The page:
John Logie Baird's first television demonstration, 1926 / Getty Images

The first TV images were described by a journalist in 1926 as 'faint and often blurred'

Ninety years ago, in a small laboratory in Soho, Scottish inventor, John Logie Baird, revolutionised modern electronics by displaying the first television images to the public.

Far removed from the high definition images on our screens today, the small 3.5 by two inch pictures were described as “faint and often blurred” by a Times journalist who witnessed the historic moment, celebrated in today’s Google Doodle.

The image below, depicting Baird’s business partner, Oliver Hutchinson, was transmitted to members of the Royal Institution on 26 January 1926 through an apparatus he dubbed  “the televisor”,  able to transmit and instantly reproduce details of movement, such as that of the human face.

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John Logie Baird's first television demonstration, 1926 Getty

The “televisor” – a crude version of the modern telly resembling a radio – was a contraption of revolving discs with lenses around their edges able to break down light reflected by an object in front of it.

The reflections were then turned into flashes of electric code, which,  when transmitted to a receiver, reconstructed an image of the original object.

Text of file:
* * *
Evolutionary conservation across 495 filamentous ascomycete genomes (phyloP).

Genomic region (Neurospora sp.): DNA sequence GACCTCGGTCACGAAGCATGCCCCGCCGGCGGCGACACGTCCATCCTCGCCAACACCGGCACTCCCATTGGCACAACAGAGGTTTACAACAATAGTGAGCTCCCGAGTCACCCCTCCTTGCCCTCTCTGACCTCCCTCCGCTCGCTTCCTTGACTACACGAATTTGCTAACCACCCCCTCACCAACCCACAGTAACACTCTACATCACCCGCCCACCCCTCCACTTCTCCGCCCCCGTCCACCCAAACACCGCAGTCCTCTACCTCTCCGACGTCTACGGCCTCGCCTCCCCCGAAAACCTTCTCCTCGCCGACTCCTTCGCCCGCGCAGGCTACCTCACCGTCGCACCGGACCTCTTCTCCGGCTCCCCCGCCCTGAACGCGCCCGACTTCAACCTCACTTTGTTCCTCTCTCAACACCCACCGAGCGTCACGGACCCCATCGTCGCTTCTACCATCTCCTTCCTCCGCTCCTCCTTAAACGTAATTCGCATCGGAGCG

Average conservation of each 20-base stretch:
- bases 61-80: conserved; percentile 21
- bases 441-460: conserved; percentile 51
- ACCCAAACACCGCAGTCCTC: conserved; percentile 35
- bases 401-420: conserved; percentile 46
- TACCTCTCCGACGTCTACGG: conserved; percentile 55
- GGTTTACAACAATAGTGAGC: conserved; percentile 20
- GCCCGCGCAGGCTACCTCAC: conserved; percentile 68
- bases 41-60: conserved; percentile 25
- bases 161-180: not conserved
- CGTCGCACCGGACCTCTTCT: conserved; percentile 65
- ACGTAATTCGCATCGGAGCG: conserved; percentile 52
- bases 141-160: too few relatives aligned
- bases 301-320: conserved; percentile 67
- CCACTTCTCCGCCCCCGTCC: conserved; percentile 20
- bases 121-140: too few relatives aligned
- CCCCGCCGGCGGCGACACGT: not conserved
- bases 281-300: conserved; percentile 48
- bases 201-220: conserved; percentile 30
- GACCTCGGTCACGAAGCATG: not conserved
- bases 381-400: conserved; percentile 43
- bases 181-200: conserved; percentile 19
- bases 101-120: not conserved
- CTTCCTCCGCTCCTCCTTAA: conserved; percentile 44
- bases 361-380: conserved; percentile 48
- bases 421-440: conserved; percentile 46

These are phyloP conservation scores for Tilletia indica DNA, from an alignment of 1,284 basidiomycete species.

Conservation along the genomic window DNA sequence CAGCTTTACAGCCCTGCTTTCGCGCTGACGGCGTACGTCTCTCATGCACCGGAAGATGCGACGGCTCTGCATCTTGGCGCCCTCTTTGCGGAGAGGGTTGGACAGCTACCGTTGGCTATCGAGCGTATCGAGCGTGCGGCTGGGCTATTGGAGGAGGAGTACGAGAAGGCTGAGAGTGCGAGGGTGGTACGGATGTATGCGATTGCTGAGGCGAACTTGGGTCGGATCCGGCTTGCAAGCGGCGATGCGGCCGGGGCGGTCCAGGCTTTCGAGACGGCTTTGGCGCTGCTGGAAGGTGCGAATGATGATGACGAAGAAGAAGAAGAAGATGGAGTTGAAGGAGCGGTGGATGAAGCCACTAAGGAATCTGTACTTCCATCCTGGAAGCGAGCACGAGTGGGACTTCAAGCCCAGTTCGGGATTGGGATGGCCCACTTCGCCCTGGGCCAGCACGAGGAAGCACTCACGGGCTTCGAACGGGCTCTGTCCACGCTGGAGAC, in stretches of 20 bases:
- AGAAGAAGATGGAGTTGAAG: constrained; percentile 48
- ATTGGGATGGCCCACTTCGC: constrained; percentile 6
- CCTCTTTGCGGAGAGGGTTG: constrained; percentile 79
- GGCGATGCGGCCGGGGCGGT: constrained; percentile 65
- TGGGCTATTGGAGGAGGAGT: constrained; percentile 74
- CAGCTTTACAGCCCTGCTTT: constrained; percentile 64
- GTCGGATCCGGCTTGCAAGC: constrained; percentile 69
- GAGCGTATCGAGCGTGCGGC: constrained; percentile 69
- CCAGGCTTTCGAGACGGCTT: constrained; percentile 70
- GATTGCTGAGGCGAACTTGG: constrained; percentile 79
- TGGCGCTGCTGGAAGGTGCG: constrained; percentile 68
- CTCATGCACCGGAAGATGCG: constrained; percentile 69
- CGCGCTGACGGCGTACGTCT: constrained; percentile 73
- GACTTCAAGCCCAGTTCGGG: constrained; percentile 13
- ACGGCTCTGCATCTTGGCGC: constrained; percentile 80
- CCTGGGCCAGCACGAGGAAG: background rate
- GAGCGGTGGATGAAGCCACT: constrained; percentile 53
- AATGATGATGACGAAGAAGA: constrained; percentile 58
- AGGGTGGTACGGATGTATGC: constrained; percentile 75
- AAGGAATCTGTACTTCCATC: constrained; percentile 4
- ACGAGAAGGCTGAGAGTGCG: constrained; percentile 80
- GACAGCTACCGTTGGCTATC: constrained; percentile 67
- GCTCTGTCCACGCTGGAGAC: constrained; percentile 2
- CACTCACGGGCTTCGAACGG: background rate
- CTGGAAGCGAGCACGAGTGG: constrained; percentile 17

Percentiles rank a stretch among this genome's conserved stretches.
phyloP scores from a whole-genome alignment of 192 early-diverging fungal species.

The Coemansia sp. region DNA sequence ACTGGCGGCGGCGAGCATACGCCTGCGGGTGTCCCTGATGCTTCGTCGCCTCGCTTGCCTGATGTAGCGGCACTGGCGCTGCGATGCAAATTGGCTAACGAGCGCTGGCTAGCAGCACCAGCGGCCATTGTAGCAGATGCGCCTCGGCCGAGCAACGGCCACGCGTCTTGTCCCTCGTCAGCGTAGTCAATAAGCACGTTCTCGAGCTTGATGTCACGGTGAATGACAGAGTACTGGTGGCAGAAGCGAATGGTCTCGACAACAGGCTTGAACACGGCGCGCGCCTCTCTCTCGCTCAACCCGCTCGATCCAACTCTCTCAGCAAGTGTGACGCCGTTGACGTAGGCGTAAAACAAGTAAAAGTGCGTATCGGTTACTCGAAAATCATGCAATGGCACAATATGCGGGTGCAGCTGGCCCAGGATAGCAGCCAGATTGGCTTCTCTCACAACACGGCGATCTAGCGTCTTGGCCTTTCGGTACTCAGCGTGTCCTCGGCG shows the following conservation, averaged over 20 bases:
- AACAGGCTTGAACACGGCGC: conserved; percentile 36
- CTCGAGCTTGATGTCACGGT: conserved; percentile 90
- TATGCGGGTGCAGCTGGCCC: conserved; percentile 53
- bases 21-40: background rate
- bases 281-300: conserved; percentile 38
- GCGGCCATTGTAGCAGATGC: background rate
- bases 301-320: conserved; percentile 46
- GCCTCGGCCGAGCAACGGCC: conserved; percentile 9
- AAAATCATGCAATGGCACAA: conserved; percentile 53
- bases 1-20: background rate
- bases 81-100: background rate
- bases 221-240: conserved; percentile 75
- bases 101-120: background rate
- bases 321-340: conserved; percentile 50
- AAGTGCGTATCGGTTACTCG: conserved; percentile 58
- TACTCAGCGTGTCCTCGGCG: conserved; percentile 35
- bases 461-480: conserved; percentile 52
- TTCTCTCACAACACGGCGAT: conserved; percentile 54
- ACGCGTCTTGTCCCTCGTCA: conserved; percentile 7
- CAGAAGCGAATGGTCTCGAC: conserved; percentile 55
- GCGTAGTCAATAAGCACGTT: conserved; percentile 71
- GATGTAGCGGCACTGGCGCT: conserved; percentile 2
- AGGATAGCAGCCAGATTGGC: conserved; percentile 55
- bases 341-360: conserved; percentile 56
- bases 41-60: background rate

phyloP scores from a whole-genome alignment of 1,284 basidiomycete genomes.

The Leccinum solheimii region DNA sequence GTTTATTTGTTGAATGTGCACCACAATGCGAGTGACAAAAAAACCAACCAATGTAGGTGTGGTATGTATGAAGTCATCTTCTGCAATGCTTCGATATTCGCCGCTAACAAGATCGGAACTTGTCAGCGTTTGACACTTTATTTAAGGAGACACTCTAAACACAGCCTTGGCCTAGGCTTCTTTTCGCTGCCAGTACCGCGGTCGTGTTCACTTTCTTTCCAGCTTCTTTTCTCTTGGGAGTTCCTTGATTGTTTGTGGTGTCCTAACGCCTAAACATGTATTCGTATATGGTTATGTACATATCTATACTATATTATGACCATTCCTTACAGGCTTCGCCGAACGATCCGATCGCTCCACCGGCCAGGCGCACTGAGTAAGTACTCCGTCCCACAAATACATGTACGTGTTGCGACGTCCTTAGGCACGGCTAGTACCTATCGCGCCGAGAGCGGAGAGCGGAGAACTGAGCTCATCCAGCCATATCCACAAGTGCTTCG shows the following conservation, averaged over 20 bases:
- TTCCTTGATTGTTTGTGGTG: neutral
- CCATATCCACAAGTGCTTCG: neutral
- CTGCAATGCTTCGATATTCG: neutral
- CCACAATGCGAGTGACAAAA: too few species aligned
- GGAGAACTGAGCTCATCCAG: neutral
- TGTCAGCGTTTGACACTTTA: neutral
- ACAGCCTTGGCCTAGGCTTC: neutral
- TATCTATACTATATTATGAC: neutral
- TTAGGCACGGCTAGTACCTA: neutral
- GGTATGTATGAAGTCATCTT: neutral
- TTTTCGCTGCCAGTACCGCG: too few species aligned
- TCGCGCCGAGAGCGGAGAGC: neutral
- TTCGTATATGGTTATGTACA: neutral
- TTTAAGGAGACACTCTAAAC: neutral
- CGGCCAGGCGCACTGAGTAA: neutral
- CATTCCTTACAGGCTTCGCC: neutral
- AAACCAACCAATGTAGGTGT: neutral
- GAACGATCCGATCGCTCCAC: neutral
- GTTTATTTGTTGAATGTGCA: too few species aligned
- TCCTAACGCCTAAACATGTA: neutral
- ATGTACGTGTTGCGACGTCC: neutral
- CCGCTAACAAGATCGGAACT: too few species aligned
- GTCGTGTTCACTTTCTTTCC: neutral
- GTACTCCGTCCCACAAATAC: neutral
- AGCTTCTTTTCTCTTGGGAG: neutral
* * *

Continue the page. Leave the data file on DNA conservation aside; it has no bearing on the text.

Two years before, Baird transmitted flickering images across a distance of 10ft and the following year achieved TV pictures with light and shade.

It wasn’t until 1926, however, Baird’s “televisor” was able show moving images at a rate of 12.5 pictures per second and was the first demonstration of a television system able to broadcast with tone Graduation.

However, not everyone who witnessed the milestone in modern day electronics was convinced.

The Times journalist wrote of the invention: “It has yet to be seen to what extent further developments will carry Mr Baird’s system towards practical use.”

This wasn’t the only journalist unconvinced by Baird. While attempting to gain publicity for his invention the editor of the Daily Express was reportedly terrified of the influential inventor.

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A successful public display of his television system in London on 26th January 1926 Getty

One staff member quoted him as saying: "For God's sake, go down to the reception and get rid of a lunatic who's down there. 

"He says he's got a machine for seeing by wireless. Watch him - he may have a razor on him."

Following his demonstration in 1926, Baird developed colour TV and brought out the world's first mass produced television set in 1929.

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